Date of Paper/Work

12-2013

Type of Paper/Work

Systems Change Project

Degree Name

Doctor of Nursing Practice

Department

Nursing

First Advisor

Susan Hageness

Abstract

Health care and medical care are currently undergoing dramatic changes. Factors that are driving the changes include: an aging population, an increase in chronic conditions, corollaries of the Affordable Care Act (ACA) including mandatory healthcare insurance for the population and coverage for individuals with preexisting conditions, and changes in reimbursement through the Centers for Medicaid and Medicare Services (CMS). A significant challenge is the financial balance needed to provide affordable care that produces quality outcomes and patient satisfaction in acute care hospitals.

One of the quality outcomes sought is safety. One of the key provisions of the American Nurses Association Code of Ethics (2001) is the accountability of registered nurses (RNs) for providing a safe environment for their patients. The use of safety assistants is one way that nursing care is supplemented to create that safe environment. Safety assistants are individuals who are positioned at the bedside of those patients whom have been determined to be a safety risk.

The use and cost of safety assistants has steadily climbed over the last few years. A Safety Assistant Team was convened at the organization in which this System Change Project took place to determine ways to reduce the cost of the use of safety assistants. A team charter was established. The team membership included: Directors, Managers, Staff Nurses, Safety Assistants, and Clinical Nurse Specialists. The Safety Assistant Team members reviewed current literature for projects that lowered the cost of safety assistants. The team identified one project that could serve as a model. The model would use Clinical Nurse Specialists and Advance Practice Nurses to round on all non-psychiatric patients on medical surgical units who had been assigned a safety assistant.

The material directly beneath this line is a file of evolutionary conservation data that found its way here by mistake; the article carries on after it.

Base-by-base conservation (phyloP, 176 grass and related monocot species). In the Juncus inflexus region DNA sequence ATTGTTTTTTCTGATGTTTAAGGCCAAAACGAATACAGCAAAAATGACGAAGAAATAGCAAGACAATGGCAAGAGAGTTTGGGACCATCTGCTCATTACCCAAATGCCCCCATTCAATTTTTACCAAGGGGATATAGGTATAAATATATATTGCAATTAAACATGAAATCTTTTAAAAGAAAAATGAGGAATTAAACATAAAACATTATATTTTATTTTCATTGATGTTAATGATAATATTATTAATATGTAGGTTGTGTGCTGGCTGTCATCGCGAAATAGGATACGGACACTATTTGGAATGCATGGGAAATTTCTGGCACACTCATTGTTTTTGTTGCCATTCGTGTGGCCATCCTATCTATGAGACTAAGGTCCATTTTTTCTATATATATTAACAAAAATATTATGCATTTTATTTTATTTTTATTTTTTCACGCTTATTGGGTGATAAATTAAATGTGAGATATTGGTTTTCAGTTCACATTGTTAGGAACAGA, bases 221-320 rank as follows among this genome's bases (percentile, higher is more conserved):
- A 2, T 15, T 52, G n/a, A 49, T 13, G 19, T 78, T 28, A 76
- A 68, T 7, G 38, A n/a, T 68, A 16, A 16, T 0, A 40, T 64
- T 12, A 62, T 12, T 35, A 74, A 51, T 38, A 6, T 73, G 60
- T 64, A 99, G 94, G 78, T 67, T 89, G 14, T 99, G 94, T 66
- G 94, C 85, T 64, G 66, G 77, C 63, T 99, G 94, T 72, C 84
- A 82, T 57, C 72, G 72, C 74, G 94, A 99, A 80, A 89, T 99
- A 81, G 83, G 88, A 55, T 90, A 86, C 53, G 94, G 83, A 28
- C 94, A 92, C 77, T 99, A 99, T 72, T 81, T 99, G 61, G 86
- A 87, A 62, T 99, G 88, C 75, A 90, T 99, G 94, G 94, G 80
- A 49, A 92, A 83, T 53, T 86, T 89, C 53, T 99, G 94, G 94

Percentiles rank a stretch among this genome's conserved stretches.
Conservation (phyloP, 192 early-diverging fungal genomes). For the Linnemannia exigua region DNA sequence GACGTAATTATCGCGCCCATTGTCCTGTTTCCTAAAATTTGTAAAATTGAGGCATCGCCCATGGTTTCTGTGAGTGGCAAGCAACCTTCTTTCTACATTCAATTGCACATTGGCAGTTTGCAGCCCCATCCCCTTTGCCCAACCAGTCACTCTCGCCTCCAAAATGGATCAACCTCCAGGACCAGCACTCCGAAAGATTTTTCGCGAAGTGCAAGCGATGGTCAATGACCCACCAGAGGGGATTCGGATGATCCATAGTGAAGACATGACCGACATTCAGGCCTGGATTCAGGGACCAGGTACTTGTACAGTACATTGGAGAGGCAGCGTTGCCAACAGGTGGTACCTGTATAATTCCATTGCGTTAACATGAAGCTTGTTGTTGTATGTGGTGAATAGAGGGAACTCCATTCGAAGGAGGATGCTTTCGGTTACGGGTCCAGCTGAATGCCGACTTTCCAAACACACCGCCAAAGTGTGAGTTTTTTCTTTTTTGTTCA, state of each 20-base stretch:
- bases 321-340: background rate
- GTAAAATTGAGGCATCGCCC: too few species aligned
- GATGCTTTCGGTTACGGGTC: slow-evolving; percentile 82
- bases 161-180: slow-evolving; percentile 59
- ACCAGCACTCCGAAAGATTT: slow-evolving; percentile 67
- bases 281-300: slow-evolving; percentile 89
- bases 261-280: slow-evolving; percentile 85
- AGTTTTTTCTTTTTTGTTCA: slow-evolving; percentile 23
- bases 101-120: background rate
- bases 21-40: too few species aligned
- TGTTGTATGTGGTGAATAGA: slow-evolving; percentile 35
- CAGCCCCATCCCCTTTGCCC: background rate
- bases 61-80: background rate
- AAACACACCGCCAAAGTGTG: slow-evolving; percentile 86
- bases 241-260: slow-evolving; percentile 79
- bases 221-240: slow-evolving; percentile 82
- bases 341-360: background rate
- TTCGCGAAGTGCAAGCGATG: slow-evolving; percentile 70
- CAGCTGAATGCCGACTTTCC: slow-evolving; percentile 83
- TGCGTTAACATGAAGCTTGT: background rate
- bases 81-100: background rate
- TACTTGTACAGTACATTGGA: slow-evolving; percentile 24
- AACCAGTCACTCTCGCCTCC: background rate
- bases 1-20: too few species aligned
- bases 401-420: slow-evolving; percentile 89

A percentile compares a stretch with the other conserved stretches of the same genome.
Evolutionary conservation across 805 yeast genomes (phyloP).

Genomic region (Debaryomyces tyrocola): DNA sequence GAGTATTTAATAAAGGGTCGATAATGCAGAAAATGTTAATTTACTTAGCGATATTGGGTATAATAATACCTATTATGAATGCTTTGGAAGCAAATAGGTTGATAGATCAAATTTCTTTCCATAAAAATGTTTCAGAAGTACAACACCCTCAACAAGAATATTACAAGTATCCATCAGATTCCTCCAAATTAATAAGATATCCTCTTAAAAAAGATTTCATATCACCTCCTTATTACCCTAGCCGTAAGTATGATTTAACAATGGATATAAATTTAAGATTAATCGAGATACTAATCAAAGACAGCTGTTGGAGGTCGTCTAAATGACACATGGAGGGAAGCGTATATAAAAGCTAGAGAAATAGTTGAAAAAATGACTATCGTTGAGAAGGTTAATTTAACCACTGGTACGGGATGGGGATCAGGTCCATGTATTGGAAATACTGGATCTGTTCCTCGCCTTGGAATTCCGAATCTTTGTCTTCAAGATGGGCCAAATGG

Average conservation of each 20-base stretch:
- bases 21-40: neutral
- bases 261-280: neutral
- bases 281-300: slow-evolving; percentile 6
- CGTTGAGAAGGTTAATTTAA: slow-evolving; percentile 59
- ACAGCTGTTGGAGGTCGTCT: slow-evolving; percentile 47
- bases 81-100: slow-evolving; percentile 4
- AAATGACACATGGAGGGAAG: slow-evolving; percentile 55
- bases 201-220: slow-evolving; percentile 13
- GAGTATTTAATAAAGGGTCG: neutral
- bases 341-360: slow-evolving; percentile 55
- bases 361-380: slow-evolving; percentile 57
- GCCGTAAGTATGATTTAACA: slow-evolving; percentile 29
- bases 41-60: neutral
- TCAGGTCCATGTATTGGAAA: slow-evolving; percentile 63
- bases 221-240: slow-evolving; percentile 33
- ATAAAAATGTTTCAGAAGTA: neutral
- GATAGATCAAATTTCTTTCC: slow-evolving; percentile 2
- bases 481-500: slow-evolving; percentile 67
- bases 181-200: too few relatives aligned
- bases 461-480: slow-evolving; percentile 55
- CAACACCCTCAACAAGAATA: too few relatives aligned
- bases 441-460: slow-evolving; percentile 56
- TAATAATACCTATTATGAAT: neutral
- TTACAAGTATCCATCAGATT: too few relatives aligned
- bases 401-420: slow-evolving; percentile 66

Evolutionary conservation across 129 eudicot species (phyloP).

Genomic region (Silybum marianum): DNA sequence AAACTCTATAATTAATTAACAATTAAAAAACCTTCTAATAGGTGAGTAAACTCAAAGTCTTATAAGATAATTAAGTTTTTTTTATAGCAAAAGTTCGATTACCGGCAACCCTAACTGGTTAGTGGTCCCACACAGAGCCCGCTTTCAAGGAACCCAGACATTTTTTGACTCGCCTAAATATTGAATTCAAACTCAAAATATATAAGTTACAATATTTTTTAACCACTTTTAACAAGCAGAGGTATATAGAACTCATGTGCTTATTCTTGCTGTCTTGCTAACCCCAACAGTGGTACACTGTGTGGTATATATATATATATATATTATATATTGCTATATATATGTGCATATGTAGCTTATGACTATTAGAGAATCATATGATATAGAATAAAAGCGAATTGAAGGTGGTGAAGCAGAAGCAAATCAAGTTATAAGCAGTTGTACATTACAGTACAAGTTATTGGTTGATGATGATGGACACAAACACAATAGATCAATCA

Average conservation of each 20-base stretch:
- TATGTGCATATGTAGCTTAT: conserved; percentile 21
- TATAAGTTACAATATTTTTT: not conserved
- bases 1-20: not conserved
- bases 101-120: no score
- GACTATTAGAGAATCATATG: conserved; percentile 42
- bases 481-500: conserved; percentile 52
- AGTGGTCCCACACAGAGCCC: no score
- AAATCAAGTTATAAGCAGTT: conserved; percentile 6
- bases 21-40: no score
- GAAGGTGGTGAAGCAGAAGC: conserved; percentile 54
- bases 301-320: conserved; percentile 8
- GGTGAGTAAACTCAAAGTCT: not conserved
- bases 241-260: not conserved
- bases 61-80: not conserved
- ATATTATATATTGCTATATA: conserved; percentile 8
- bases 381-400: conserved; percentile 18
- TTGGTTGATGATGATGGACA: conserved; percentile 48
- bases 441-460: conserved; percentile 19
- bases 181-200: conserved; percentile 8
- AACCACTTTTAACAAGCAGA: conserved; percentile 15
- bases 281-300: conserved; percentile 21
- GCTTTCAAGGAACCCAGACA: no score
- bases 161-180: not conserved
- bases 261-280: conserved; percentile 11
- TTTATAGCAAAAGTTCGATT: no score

Three theories undergirded the project: Dorthea Orem’s Self-Care Deficit Theory provided foundation for the assessment of patients who were unable to totally care for themselves and put them at a safety risk; John Kotter’s eight-step Change Management Theory provided a framework for successful and sustainable project outcomes: and Everett Rogers’ Theory on the diffusion of Innovations was used to evaluate the potential sustainability.

The project question was can the cost of using safety assistants be reduced by rounding by Clinical Nurse Specialists and Advanced Practice Nurses? An evaluation of the number of Safety Assistant hours used 6 months before the rounding occurred and 6 months after the initiation of the rounding identified a decrease of 7825 hours used that translated into a reduction of $131,065 in cost. The return on investment for rounding project was 2735%.

While the cost savings are impressive, cost cannot be the only consideration. Those provisions of care that result in quality outcomes and patient satisfaction are equally important. However, these elements were not measured in this system change project. Further research must be supported at the highest level of the organization to determine what specific outcomes are priority in the rounding process by the CNS or APN; are collaborative relationships essential to the success of the rounding process and how are those collaborative relationships built and sustained; what written recommendations for alternative interventions and complimentary modalities resulted in the most advantageous patient outcomes; and what are the elements of a successful safety plan? Another parameter to be studied is what is the thought process used by the CNS and is it transferable to other nurses?

The future holds many questions for the economic success of organizations involved in the healthcare of the populations they serve. The ability to deliver cost effective care is inherently linked to providing quality care. Health care professionals should be practicing collaboratively at the top of their education, licensing, and ability towards the common goals of any quality and safety program. This project identified that the CNS effectively delivered an economic outcome: however, with more consideration of the potential of the expertise and skill of those in the CNS role, further gains await the populations served.

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